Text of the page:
Often the most time consuming and stressful part of running a small business is the process of keeping clear and accurate financial records. Even those who manage to keep their books organized can find it challenging to use them strategically in their business decision-making. As a result, many small business owners simply throw all of their receipts into a shoe-box and give it to their accountant at tax time, which causes them to miss out on a lot of valuable information about how their business is performing.
Maintaining a good record keeping system throughout the year is crucial to ensuring that your small business reaches its full potential. This system can be used in many ways to make business decisions. For example, it can easily determine things like: whether or not you are making any money, how financially strong you are at any given time, and be able predict rough patches before they happen.
Here are some tips for setting up your accounting system so that it can be used year-round as a business decision-making tool, not just for tax season.
Before you start: Choose Your Accounting Software Wisely
If you are just starting out and do not have a lot of transactions then a manual record-keeping system could be a good option for you. It is a low cost option but does require someone (likely yourself) to maintain it regularly. The other disadvantage of this method is that you typically end up spending most of your time on the number crunching, leaving little time to analyse and understand the numbers.
As your small business grows you will want to consider moving to a computer software solution that can handle more transactions efficiently. These programs can provide you with the ability to customize your records to suit your business and the level of detail that you require. They also offer valuable reporting tools that will help you to better understand how your business is performing throughout the year.
Before you start, make sure that you get proper training on how to use the system that you have chosen. These programs can be more complicated to use than people often realize. If the software is not used as intended then the data that comes out of it may be compromised, which can be very time consuming to fix.
Daily: Maintain Records
As a small business owner, you should be regularly monitoring the progress of your business by updating your accounting records daily. You know the financial condition of your business only when you maintain accurate records. Make it a daily habit to review your bank balances, record all payments made, record all sales/cash receipts, correct any entry errors, and record any inventory sold/purchased. Follow this process daily and find out how easy it can be!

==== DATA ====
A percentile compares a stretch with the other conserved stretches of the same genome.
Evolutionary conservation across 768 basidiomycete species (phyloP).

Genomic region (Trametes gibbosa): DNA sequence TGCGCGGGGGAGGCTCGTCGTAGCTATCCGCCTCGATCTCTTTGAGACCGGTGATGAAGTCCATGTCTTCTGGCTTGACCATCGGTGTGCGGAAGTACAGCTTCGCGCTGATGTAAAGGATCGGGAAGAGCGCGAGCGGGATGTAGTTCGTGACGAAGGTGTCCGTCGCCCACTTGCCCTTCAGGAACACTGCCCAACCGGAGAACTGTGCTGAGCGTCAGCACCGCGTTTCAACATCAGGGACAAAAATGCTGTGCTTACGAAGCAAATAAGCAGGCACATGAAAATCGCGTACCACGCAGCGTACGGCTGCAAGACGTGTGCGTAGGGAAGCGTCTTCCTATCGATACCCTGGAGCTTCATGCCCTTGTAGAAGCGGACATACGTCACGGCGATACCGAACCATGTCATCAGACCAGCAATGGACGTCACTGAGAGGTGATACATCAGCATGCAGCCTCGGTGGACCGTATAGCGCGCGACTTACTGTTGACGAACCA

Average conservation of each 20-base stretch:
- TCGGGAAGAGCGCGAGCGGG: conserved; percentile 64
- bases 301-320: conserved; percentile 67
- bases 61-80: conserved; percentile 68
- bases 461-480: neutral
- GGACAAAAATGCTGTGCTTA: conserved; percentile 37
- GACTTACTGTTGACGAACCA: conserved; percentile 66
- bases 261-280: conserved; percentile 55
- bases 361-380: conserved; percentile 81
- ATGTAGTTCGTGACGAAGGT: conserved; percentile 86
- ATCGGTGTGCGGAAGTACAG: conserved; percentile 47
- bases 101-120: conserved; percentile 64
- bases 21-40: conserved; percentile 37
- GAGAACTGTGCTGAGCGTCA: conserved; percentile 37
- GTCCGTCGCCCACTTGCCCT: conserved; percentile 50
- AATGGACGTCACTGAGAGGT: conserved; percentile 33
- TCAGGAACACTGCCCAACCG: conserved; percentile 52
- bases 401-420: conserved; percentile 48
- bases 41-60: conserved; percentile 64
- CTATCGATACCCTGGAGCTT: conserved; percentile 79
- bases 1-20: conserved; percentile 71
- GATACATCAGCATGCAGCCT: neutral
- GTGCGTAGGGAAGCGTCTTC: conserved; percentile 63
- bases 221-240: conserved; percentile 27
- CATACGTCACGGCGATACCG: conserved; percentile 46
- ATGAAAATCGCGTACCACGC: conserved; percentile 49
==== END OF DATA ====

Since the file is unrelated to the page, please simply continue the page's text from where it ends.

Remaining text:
Weekly: Review Accounts Receivable/Payable
A small business can run into major problems if its customers are in the habit of paying their invoices late. To reduce the risk of late or non-payment, you should clearly state your credit terms and conditions on your invoice, along with an interest penalty to be imposed if the payment is past due. In some cases, these precautions may not be enough. It is recommended that you review your accounts receivable on a weekly basis and take action on any slow payers. If your customers know that you are on top of your accounts receivable, they are more likely to pay on time. For the same reason, it is also a good idea to review your accounts payable on a weekly basis to ensure that you stay in good standing with your vendors.
Monthly: Reconcile Your Accounts
An accounting system is only useful to you if the records are complete and maintained accurately. For this reason, it is important to have your financial records reviewed and reconciled monthly against the bank, petty cash, and credit card statements to confirm that all entries have been recorded in the correct accounts.
Now Reap the Benefits
Once your accounting records have been reconciled, you are then in the position to actually use this vital information to help discover profit opportunities, cost savings and efficiencies.
A clear and accurate Profit & Loss Statement, Balance Sheet, and Statement of Cash Flows hold an abundance of these clues! These reports can be populated right from the accounting system. It is important to review these reports in detail to ensure that you have a thorough understanding of what is happening and if anything unusual needs to be investigated.
You should always consider seeking the advice of an expert to ensure that your accounting systems are designed to suit the specific needs of your business. An expert can review your financial records and uncover tax savings, profit opportunities, and underlying issues that may otherwise go unnoticed.
Published in Medium. (URL: http://ow.ly/k6PG30f8rlD)